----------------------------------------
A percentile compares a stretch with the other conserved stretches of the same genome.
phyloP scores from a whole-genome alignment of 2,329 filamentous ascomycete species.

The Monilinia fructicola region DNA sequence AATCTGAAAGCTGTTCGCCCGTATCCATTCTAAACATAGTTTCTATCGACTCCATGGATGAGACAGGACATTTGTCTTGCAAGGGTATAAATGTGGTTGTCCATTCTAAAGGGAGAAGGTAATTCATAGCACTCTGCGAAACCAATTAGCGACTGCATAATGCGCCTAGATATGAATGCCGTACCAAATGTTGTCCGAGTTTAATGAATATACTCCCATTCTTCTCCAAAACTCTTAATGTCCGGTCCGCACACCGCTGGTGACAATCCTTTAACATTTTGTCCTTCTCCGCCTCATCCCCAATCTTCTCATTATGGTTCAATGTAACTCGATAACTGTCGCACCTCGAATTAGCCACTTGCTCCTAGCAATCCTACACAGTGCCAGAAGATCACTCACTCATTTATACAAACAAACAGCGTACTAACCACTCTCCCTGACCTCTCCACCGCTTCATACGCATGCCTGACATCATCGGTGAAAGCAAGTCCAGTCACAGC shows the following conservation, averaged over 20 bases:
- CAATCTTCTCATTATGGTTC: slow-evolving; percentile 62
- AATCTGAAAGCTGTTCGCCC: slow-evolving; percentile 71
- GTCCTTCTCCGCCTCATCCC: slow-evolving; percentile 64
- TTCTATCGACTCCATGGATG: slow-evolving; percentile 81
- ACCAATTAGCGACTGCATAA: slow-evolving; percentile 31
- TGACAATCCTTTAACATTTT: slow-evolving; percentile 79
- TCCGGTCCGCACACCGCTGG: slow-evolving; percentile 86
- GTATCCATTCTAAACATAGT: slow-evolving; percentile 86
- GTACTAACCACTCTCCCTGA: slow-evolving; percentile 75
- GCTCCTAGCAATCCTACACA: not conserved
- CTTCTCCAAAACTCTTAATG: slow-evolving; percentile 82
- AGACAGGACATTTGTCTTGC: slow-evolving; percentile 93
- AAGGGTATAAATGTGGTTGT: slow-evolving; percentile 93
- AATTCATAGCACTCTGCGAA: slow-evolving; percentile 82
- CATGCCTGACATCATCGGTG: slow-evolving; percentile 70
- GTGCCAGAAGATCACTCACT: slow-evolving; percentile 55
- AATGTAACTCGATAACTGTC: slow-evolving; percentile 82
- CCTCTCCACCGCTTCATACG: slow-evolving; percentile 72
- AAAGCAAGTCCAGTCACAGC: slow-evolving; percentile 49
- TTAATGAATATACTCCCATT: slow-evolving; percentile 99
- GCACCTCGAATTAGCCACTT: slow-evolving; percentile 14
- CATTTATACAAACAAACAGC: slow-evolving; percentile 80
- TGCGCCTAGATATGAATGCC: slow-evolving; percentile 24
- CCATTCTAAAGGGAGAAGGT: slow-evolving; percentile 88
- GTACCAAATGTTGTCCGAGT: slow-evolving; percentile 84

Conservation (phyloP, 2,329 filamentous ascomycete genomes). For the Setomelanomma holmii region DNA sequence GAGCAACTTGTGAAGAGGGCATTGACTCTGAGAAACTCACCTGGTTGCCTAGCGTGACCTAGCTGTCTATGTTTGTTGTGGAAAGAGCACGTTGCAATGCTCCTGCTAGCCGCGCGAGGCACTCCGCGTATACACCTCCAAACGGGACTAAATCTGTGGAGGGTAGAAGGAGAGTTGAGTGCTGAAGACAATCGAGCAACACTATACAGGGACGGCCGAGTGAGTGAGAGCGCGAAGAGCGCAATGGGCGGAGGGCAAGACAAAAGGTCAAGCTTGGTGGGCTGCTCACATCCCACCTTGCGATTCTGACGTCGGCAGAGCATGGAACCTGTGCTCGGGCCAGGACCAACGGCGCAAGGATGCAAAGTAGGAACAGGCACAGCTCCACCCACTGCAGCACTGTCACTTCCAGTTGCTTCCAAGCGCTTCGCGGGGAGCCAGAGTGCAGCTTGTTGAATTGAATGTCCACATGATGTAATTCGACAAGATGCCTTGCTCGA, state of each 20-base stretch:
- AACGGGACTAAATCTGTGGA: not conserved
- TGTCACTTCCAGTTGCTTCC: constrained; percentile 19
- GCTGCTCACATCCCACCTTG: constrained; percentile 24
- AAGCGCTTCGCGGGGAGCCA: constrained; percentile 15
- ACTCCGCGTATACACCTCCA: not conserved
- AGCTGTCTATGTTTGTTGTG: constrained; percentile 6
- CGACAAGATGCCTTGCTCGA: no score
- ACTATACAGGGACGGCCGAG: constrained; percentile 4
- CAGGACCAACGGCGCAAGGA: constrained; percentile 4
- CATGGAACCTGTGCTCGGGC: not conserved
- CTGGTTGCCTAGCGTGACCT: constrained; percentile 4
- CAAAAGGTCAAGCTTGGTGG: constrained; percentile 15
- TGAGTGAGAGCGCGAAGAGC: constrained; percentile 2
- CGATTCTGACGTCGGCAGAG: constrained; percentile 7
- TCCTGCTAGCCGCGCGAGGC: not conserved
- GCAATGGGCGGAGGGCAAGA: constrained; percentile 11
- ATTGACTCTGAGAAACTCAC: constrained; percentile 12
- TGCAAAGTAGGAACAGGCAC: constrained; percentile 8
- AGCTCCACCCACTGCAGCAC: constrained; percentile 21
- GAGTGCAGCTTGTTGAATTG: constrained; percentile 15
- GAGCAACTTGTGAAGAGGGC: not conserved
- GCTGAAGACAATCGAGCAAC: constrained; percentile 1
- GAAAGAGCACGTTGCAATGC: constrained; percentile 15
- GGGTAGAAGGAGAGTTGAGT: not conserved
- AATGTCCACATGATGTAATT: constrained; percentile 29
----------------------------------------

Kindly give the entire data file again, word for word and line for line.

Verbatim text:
A percentile compares a stretch with the other conserved stretches of the same genome.
phyloP scores from a whole-genome alignment of 2,329 filamentous ascomycete species.

The Monilinia fructicola region DNA sequence AATCTGAAAGCTGTTCGCCCGTATCCATTCTAAACATAGTTTCTATCGACTCCATGGATGAGACAGGACATTTGTCTTGCAAGGGTATAAATGTGGTTGTCCATTCTAAAGGGAGAAGGTAATTCATAGCACTCTGCGAAACCAATTAGCGACTGCATAATGCGCCTAGATATGAATGCCGTACCAAATGTTGTCCGAGTTTAATGAATATACTCCCATTCTTCTCCAAAACTCTTAATGTCCGGTCCGCACACCGCTGGTGACAATCCTTTAACATTTTGTCCTTCTCCGCCTCATCCCCAATCTTCTCATTATGGTTCAATGTAACTCGATAACTGTCGCACCTCGAATTAGCCACTTGCTCCTAGCAATCCTACACAGTGCCAGAAGATCACTCACTCATTTATACAAACAAACAGCGTACTAACCACTCTCCCTGACCTCTCCACCGCTTCATACGCATGCCTGACATCATCGGTGAAAGCAAGTCCAGTCACAGC shows the following conservation, averaged over 20 bases:
- CAATCTTCTCATTATGGTTC: slow-evolving; percentile 62
- AATCTGAAAGCTGTTCGCCC: slow-evolving; percentile 71
- GTCCTTCTCCGCCTCATCCC: slow-evolving; percentile 64
- TTCTATCGACTCCATGGATG: slow-evolving; percentile 81
- ACCAATTAGCGACTGCATAA: slow-evolving; percentile 31
- TGACAATCCTTTAACATTTT: slow-evolving; percentile 79
- TCCGGTCCGCACACCGCTGG: slow-evolving; percentile 86
- GTATCCATTCTAAACATAGT: slow-evolving; percentile 86
- GTACTAACCACTCTCCCTGA: slow-evolving; percentile 75
- GCTCCTAGCAATCCTACACA: not conserved
- CTTCTCCAAAACTCTTAATG: slow-evolving; percentile 82
- AGACAGGACATTTGTCTTGC: slow-evolving; percentile 93
- AAGGGTATAAATGTGGTTGT: slow-evolving; percentile 93
- AATTCATAGCACTCTGCGAA: slow-evolving; percentile 82
- CATGCCTGACATCATCGGTG: slow-evolving; percentile 70
- GTGCCAGAAGATCACTCACT: slow-evolving; percentile 55
- AATGTAACTCGATAACTGTC: slow-evolving; percentile 82
- CCTCTCCACCGCTTCATACG: slow-evolving; percentile 72
- AAAGCAAGTCCAGTCACAGC: slow-evolving; percentile 49
- TTAATGAATATACTCCCATT: slow-evolving; percentile 99
- GCACCTCGAATTAGCCACTT: slow-evolving; percentile 14
- CATTTATACAAACAAACAGC: slow-evolving; percentile 80
- TGCGCCTAGATATGAATGCC: slow-evolving; percentile 24
- CCATTCTAAAGGGAGAAGGT: slow-evolving; percentile 88
- GTACCAAATGTTGTCCGAGT: slow-evolving; percentile 84

Conservation (phyloP, 2,329 filamentous ascomycete genomes). For the Setomelanomma holmii region DNA sequence GAGCAACTTGTGAAGAGGGCATTGACTCTGAGAAACTCACCTGGTTGCCTAGCGTGACCTAGCTGTCTATGTTTGTTGTGGAAAGAGCACGTTGCAATGCTCCTGCTAGCCGCGCGAGGCACTCCGCGTATACACCTCCAAACGGGACTAAATCTGTGGAGGGTAGAAGGAGAGTTGAGTGCTGAAGACAATCGAGCAACACTATACAGGGACGGCCGAGTGAGTGAGAGCGCGAAGAGCGCAATGGGCGGAGGGCAAGACAAAAGGTCAAGCTTGGTGGGCTGCTCACATCCCACCTTGCGATTCTGACGTCGGCAGAGCATGGAACCTGTGCTCGGGCCAGGACCAACGGCGCAAGGATGCAAAGTAGGAACAGGCACAGCTCCACCCACTGCAGCACTGTCACTTCCAGTTGCTTCCAAGCGCTTCGCGGGGAGCCAGAGTGCAGCTTGTTGAATTGAATGTCCACATGATGTAATTCGACAAGATGCCTTGCTCGA, state of each 20-base stretch:
- AACGGGACTAAATCTGTGGA: not conserved
- TGTCACTTCCAGTTGCTTCC: constrained; percentile 19
- GCTGCTCACATCCCACCTTG: constrained; percentile 24
- AAGCGCTTCGCGGGGAGCCA: constrained; percentile 15
- ACTCCGCGTATACACCTCCA: not conserved
- AGCTGTCTATGTTTGTTGTG: constrained; percentile 6
- CGACAAGATGCCTTGCTCGA: no score
- ACTATACAGGGACGGCCGAG: constrained; percentile 4
- CAGGACCAACGGCGCAAGGA: constrained; percentile 4
- CATGGAACCTGTGCTCGGGC: not conserved
- CTGGTTGCCTAGCGTGACCT: constrained; percentile 4
- CAAAAGGTCAAGCTTGGTGG: constrained; percentile 15
- TGAGTGAGAGCGCGAAGAGC: constrained; percentile 2
- CGATTCTGACGTCGGCAGAG: constrained; percentile 7
- TCCTGCTAGCCGCGCGAGGC: not conserved
- GCAATGGGCGGAGGGCAAGA: constrained; percentile 11
- ATTGACTCTGAGAAACTCAC: constrained; percentile 12
- TGCAAAGTAGGAACAGGCAC: constrained; percentile 8
- AGCTCCACCCACTGCAGCAC: constrained; percentile 21
- GAGTGCAGCTTGTTGAATTG: constrained; percentile 15
- GAGCAACTTGTGAAGAGGGC: not conserved
- GCTGAAGACAATCGAGCAAC: constrained; percentile 1
- GAAAGAGCACGTTGCAATGC: constrained; percentile 15
- GGGTAGAAGGAGAGTTGAGT: not conserved
- AATGTCCACATGATGTAATT: constrained; percentile 29